Samsung are already planning on dropping the punch-hole camera which they added to their Galaxy S10 range.
According to reports, the new innovation will be soon classed as old tech, with the South Korean firm making a screen that will have a selfie camera underneath it. Moving cameras and sensors underneath screens will help to create the ‘perfect full-screen device’.
Moving the camera under the screen would mean that any cutout on the front of the display would be unnecessary. The company has also considered designing a smartphone with in-display sensors, according to the Daily Mail.
The report from the Yonhap News Agency claims that it will be a year or two before we ever see this screen be used in Samsung smartphones. The announcement comes as a bit of a surprise, considering it was only last month that the latest line of smartphones debuted the Infinity O display.
It’s called the Infinity O screen after the hole-punch design which is in the top left corner of the screen. It’s where the selfie camera and sensors are kept, replacing the need for the notch which appeared at the top of the Galaxy S9.
Yang Byung-duk, vice president of Samsung’s Mobile Communications R&D Group Display, spoke at a press briefing attended by Yonhap:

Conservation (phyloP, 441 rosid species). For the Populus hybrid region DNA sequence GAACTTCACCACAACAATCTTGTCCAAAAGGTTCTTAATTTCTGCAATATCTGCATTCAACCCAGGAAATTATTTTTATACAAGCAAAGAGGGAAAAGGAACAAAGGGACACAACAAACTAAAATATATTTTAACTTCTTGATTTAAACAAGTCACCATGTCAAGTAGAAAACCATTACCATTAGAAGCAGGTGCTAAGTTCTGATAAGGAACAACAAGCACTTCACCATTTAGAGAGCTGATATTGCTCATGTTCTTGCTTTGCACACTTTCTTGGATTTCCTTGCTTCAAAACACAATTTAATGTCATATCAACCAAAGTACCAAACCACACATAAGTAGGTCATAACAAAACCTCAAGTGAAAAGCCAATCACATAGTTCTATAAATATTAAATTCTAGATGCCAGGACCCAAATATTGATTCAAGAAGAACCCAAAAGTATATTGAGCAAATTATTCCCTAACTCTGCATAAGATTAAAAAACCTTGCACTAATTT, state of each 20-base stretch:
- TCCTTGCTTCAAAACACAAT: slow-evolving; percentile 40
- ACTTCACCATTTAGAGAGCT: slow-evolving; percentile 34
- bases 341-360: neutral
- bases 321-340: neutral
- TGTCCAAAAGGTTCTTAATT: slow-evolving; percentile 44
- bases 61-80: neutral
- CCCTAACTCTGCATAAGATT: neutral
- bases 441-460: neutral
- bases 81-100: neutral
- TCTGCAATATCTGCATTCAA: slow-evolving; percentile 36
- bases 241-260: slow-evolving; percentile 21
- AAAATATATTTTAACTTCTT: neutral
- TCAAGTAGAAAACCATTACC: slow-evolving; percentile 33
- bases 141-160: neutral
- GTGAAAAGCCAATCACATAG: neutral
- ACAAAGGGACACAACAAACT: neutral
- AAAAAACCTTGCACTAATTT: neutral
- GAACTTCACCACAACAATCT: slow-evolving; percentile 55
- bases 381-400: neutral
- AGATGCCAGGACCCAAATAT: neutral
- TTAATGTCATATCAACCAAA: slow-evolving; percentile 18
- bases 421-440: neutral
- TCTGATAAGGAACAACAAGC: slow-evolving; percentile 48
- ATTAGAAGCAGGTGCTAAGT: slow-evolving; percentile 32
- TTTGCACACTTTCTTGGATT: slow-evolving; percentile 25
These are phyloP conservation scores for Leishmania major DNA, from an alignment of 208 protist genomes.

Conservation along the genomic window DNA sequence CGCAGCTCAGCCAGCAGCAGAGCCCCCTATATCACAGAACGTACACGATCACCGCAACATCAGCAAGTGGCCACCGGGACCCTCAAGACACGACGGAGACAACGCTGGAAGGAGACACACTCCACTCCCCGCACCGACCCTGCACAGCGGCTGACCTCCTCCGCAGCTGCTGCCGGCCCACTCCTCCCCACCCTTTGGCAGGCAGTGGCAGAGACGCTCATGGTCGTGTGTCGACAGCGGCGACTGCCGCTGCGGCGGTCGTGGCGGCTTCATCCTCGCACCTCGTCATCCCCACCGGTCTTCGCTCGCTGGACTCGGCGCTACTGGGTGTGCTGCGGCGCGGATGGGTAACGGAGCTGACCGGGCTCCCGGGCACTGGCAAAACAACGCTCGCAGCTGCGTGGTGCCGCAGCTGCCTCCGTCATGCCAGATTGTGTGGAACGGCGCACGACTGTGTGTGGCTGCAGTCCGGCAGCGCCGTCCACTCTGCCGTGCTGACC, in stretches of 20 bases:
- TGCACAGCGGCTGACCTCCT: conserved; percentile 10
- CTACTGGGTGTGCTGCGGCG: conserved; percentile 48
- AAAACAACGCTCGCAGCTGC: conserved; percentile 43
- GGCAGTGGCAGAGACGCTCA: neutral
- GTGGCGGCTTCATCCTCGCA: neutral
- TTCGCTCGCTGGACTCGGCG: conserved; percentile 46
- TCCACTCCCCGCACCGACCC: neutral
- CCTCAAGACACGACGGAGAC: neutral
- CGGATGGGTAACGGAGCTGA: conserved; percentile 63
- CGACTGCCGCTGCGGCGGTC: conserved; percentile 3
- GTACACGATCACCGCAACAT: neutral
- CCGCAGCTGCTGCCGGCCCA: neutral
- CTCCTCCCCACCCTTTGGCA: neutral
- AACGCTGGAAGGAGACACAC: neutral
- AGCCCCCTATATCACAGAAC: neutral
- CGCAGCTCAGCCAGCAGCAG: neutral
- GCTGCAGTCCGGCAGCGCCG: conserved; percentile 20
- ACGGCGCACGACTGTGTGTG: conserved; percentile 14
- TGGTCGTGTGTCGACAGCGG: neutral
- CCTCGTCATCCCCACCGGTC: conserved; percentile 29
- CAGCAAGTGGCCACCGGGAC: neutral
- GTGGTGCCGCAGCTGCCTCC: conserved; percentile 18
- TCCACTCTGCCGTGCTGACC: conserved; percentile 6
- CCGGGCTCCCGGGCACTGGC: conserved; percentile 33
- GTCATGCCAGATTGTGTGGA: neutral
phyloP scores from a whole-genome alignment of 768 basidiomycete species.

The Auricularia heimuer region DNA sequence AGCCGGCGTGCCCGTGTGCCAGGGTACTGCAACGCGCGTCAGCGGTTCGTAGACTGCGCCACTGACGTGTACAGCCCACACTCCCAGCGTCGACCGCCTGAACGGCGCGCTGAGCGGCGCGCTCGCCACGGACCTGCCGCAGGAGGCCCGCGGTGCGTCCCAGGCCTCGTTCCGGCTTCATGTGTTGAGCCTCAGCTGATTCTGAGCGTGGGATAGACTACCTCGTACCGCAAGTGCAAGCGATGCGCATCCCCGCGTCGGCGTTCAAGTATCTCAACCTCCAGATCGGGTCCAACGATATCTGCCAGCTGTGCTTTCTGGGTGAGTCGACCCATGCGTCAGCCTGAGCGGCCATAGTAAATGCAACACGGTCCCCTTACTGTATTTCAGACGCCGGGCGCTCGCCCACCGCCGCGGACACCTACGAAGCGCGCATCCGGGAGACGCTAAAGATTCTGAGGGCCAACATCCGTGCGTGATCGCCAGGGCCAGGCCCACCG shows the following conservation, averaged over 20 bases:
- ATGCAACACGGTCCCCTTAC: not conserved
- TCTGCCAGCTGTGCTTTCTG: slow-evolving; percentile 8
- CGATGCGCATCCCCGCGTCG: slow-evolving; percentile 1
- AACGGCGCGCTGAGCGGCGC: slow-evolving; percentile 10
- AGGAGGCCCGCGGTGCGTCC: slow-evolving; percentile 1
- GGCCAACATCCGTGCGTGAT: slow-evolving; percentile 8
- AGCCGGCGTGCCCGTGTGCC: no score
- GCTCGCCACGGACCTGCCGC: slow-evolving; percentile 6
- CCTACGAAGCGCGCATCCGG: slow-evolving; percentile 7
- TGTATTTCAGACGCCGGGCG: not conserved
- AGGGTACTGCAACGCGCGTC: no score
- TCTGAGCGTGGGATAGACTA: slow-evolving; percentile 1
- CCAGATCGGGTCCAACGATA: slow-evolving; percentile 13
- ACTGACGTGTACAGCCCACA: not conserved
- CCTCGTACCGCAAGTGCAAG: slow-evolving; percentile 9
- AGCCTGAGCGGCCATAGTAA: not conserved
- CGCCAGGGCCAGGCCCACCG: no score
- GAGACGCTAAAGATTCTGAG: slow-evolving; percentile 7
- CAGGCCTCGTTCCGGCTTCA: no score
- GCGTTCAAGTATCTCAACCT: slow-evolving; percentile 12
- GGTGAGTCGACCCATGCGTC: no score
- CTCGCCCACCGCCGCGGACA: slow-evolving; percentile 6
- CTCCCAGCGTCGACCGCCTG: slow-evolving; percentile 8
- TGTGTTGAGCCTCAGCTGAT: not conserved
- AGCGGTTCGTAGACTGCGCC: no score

Though it wouldn’t be possible to make (a full-screen smartphone) in the next 1-2 years, the technology can move forward to the point where the camera hole will be invisible, while not affecting the camera’s function in any way.
Yang also said the Infinity O screen was a ‘milestone’ for the company, but said it’s looking at even more boundary-pushing designs.
The latest groundbreaking idea wouldn’t be the first time the company has come out with something ambitious.
At their Unpacked event in February, the company announced the world’s first consumer-ready foldable smartphone. The Galaxy Fold wowed audiences with its 4.6-inch screen that unfolds to become a 7.3-inch tablet. The device is being introduced to the market at $1,980.
Matt Weston is a lover of electric cars, artificial intelligence and space. From Cornwall, he’s a UCLan graduate that still dreams of being a Formula One driver in the very near future. Previously work includes reporting for regional newspapers and freelance video for the International Business Times.